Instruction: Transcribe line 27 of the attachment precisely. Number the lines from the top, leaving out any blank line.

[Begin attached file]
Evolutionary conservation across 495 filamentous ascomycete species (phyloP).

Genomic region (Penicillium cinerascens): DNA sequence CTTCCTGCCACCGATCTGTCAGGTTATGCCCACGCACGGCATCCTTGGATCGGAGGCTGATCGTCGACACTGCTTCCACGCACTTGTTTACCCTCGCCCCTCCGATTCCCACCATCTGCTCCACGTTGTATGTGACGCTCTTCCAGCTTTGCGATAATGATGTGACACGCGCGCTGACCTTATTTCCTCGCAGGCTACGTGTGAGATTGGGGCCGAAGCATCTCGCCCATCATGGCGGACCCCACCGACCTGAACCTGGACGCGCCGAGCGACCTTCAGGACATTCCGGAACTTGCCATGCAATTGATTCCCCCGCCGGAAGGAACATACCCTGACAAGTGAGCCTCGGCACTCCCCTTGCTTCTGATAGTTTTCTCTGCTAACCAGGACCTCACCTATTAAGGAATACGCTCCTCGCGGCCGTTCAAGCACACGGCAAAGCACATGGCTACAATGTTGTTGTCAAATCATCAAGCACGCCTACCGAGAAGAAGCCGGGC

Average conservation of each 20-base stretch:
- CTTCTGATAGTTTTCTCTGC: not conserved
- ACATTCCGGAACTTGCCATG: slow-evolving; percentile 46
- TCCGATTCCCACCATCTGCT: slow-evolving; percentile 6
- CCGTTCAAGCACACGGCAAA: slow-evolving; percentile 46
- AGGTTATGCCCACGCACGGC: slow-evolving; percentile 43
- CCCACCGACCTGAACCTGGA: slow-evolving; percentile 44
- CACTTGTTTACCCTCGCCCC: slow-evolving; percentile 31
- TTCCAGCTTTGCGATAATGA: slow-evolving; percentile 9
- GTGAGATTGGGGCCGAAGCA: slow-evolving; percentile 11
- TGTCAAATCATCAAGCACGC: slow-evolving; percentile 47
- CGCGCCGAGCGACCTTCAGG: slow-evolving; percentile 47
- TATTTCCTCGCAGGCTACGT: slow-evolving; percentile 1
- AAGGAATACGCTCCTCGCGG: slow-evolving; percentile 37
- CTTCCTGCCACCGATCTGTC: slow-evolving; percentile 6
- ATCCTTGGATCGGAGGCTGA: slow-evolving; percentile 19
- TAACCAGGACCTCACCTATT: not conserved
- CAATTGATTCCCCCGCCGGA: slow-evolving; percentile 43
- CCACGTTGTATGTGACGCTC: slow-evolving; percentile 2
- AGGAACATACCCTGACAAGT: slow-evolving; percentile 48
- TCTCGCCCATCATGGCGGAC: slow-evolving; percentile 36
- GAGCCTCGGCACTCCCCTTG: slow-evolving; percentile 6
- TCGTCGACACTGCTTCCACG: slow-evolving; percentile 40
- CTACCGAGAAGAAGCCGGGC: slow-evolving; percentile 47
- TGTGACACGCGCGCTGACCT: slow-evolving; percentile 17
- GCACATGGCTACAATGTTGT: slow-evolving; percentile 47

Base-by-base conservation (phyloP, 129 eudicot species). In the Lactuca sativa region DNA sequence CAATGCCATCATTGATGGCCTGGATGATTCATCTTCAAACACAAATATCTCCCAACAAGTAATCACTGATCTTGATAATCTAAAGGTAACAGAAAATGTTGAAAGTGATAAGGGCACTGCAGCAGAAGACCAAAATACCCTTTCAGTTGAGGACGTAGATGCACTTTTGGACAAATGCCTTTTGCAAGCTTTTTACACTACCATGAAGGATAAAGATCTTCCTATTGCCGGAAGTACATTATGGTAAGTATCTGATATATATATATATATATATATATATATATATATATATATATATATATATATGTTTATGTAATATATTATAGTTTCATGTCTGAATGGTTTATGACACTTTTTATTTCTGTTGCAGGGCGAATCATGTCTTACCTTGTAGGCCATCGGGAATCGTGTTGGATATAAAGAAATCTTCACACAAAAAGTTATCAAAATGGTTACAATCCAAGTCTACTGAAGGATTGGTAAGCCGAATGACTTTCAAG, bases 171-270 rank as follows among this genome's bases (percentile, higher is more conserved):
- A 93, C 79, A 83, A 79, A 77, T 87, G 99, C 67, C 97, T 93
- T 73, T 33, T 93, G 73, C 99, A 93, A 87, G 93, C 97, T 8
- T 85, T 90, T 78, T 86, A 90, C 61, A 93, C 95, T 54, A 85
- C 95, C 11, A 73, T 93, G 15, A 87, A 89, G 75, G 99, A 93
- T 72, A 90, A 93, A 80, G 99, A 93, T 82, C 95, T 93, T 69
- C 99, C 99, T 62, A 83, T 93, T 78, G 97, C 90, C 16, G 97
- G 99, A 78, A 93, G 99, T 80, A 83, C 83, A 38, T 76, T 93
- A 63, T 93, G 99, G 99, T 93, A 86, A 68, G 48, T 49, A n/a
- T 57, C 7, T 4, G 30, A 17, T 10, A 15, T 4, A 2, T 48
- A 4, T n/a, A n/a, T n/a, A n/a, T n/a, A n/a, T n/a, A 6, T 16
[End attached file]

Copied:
- TGTGACACGCGCGCTGACCT: slow-evolving; percentile 17